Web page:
banner
Health Team

The Latest: Court eyes drug-free probation order challenge

Posted October 2

In this Sept. 22, 2017 photo, Julie Eldred poses for a photo in her Massachusetts home. Eldred, 29, tested positive for the opioid fentanyl less than two weeks after a court ordered her to refrain from drugs while on probation for larceny. She spent the next 10 days in jail until her lawyer could find her a bed in a treatment facility. On Monday, Oct. 2, 2017, Massachusetts' highest court will hear her case challenging the practice of ordering people with addiction to stay drug free as a condition of probation. (Jesse Costa/WBUR via AP)

— The Latest on a Massachusetts case challenging the practice of ordering people with addiction to stay drug free as a condition of probation (all times local):

11 a.m.

Massachusetts' attorney general has urged the state's highest court not to prevent judges from ordering people with addiction to remain drug free as a condition of probation.

Assistant Attorney General Maria Granik told the Supreme Judicial Court on Monday that drug-free requirements can reduce incarceration rates and help people recover from addiction.

The closely-watched case was brought by a woman who was sent to jail after testing positive for fentanyl days into her probation for larceny. She says it's unfair to punish people with addiction for something beyond their control.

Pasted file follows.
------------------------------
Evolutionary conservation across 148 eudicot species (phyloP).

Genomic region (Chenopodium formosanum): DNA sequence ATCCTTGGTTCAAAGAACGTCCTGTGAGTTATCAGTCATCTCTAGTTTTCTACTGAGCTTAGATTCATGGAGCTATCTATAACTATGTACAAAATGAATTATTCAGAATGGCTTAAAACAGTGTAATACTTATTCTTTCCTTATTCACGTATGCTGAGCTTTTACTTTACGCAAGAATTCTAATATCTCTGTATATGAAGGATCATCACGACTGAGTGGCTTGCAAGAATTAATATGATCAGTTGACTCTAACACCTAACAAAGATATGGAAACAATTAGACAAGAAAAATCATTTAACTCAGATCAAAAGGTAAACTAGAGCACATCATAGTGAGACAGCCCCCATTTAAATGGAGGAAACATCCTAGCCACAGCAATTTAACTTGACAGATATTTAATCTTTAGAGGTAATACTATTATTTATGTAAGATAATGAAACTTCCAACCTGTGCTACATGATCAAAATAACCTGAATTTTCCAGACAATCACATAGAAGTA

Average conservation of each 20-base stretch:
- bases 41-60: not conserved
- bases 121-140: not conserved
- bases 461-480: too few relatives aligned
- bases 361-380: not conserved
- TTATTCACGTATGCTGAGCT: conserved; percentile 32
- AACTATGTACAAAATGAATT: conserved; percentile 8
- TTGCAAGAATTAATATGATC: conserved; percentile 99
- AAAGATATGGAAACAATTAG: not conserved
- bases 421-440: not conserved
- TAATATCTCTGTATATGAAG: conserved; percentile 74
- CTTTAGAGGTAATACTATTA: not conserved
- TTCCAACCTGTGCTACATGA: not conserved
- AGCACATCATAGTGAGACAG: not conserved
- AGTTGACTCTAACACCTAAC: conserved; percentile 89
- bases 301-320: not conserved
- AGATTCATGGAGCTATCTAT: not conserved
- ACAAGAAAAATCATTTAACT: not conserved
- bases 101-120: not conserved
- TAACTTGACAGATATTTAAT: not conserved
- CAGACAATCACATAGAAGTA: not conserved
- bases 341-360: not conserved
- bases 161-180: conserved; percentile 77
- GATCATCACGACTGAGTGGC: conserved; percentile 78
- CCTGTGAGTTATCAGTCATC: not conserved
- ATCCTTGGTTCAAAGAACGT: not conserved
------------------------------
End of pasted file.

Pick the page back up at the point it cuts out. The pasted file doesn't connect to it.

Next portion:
Attorney Lisa Newman-Polk told the court that requiring someone with substance use disorder to be drug free is effectively ordering them to be in "remission of one's addiction."

The court is expected to issue a decision in the coming weeks.

___

12:25 a.m.

A unique case before Massachusetts' highest court is challenging the practice of ordering people with addiction to stay drug free as a condition of probation.

Julie Eldred was sent to jail last year after testing positive for fentanyl days into her probation for larceny. The 29-year-old with severe substance use disorder now says she was unfairly punished because her relapse was the result of a disease, not a choice.

Eldred's supporters say punishing people with addiction doesn't work, and even the threat can cause stress that increases the risk of relapse.

Massachusetts Attorney General Maura Healey's office is urging the court to uphold the probation requirement. The attorney general says drug testing and sanctions help users on their path to recovery.

The court is set to hear the case Monday.

Comments

Please with your WRAL.com account to comment on this story. You also will need a Facebook account to comment.

Oldest First
View all